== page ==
• Now, clicking on the Show all characters icon, I noticed that :

      • Non-blank lines begin, generally, with a letter but few of them begin with a space character

      • Non-blank lines end, generally, with a space character, but some don’t

      • The paragraph line-breaks, generally, begin with a space character

    => I thought it would be better to trim all these characters, first, with the menu command Edit > Blank operations > Trim Leading and Trailing Spaces. ( Of course, this can be done, either, with the SEARCH regex ^\h+|\h+$ and the REPLACEMENT zone left empty ! )


    Well, now, our text is quite clean:-)) The next step consists to replace any line-break, which is, both, preceded and followed with a standard character with a single space character, in order to easily visualize the former lines !

    Thus, the regex S/R, below :

    • SEARCH (?-s)(?<=.)\R(?=.)

    • REPLACE \x20

    • Select, preferably, the Wrap around option

    • Click, once, on the Replace All button

    => 1506 replacements occur and your file contains, now, 1715 lines only !

    • Finally, select all this new text, start Excel, do a Ctrl + V operation, in cell 1A and re-save it, in an Excel format

    Et voilà !

    Cheers,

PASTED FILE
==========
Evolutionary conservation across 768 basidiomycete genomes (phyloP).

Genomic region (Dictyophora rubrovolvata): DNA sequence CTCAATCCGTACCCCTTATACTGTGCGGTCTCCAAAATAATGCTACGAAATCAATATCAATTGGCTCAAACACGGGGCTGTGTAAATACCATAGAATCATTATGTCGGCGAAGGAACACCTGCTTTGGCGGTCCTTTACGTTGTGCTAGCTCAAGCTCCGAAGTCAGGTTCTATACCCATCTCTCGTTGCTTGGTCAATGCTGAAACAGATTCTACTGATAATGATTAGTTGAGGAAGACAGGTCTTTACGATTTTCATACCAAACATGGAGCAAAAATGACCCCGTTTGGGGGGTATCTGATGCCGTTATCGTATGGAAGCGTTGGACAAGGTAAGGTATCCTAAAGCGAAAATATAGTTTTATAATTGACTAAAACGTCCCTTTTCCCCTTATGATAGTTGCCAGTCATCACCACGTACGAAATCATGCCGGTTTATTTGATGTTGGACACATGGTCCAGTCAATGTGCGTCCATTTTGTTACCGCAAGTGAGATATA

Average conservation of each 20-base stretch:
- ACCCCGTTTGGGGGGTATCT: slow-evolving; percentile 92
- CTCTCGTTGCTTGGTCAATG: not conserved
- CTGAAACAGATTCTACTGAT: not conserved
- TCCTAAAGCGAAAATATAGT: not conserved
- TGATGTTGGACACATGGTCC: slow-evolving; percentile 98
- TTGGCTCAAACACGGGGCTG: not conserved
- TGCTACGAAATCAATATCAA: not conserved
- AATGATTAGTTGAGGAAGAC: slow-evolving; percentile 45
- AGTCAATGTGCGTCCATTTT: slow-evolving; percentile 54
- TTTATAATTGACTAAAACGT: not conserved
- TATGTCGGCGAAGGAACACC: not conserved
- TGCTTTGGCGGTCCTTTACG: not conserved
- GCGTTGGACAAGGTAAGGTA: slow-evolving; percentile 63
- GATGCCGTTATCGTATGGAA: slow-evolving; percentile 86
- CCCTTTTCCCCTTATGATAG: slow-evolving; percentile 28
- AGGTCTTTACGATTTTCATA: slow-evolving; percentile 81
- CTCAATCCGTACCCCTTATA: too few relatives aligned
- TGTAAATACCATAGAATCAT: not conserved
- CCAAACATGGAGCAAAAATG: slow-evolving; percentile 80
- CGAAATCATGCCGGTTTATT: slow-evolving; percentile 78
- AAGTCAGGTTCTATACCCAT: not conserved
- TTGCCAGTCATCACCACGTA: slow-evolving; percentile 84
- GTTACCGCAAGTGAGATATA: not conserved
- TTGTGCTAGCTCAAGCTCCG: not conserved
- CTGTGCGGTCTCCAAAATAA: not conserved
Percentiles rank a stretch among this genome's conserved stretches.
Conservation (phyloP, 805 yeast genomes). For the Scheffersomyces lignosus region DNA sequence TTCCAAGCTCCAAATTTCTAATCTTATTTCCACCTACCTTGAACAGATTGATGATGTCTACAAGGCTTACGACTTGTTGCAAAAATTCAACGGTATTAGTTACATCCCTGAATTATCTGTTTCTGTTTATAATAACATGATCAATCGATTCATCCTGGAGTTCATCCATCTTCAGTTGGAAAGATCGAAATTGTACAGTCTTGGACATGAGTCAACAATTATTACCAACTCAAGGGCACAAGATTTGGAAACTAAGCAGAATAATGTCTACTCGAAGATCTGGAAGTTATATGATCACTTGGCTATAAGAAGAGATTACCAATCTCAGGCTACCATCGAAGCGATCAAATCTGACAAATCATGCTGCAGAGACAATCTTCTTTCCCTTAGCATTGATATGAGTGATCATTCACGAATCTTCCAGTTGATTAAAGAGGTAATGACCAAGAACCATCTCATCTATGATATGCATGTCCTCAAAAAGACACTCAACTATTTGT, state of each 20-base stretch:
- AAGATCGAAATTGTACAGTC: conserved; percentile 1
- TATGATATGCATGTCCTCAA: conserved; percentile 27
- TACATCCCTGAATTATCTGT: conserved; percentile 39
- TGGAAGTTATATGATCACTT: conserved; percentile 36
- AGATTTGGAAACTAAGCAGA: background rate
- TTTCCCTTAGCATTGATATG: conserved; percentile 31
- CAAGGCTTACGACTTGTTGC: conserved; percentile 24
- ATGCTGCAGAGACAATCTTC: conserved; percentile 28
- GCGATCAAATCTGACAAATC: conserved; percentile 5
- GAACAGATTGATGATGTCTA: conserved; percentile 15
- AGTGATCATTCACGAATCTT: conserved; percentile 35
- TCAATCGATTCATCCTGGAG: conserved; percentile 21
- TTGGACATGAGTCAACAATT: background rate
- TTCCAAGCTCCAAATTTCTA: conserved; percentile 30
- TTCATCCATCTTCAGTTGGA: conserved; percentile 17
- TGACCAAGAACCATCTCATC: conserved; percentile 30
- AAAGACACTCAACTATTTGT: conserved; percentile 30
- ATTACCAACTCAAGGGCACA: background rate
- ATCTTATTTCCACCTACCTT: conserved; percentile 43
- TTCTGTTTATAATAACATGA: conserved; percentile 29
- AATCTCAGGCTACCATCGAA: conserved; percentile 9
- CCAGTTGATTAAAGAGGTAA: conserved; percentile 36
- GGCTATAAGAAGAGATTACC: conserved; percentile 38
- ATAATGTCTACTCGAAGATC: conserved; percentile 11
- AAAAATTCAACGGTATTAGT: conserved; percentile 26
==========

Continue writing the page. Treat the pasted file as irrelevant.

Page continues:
guy038



  • This works very well and I have my data the way I wanted it. Thanks a lot guys for your time, I have learnt so much.



  • Hello, @jesse-mwangi and All,

    I just forgot to explain my previous regex S/R ! So :

    • First, the (?-s) is an on-line modifier which forces the regex engine to consider that the dot meta-character ( . ) will match any single standard character and not the EOL chars

    • Then it searches for the \R part which, globally, represents any kind of EOL characters ( \r\n in Windows files, \n in Unix files or \r in MAC files ), but ONLY IF :

      • The line-break is preceded with a single standard character, due to the positive look-behind (?<=.) ( so preceded with a non-blank line, of the present paragraph )

      • The line-break is followed with a single standard character, due to the positive look-ahead (?=.) ( so followed with a non-blank line, of the present paragraph )

    • In replacement, this/these EOL character(s) are, simply, replaced with a single space char, \x20. Note that you may, as well, simply hit the space key !

    Refer to the post, below, for further information on Regular expressions ;-))

    https://notepad-plus-plus.org/community/topic/15765/faq-desk-where-to-find-regex-documentation/1

    Cheers,

    guy038



  • @Terry-R is right. I botched the original try at it because I didn’t notice that the replace action didn’t put a space between the lines that were joined. I totally missed that–TWICE! Sorry about that. (Thanks to Terry for pointing that out!)

    @Jesse-Mwangi said:

    the regex brings all the data in one line

    So the reason that it all ends up on one line is that you have a single blank space on the lines that I interpreted as being totally empty from your sample data. I figured this out by downloading your file (otherwise that would have been quite difficult to discover!).

    @Jesse-Mwangi, so I presume that @guy038 's help has you on the right track now…please post again if not and we’ll take another look.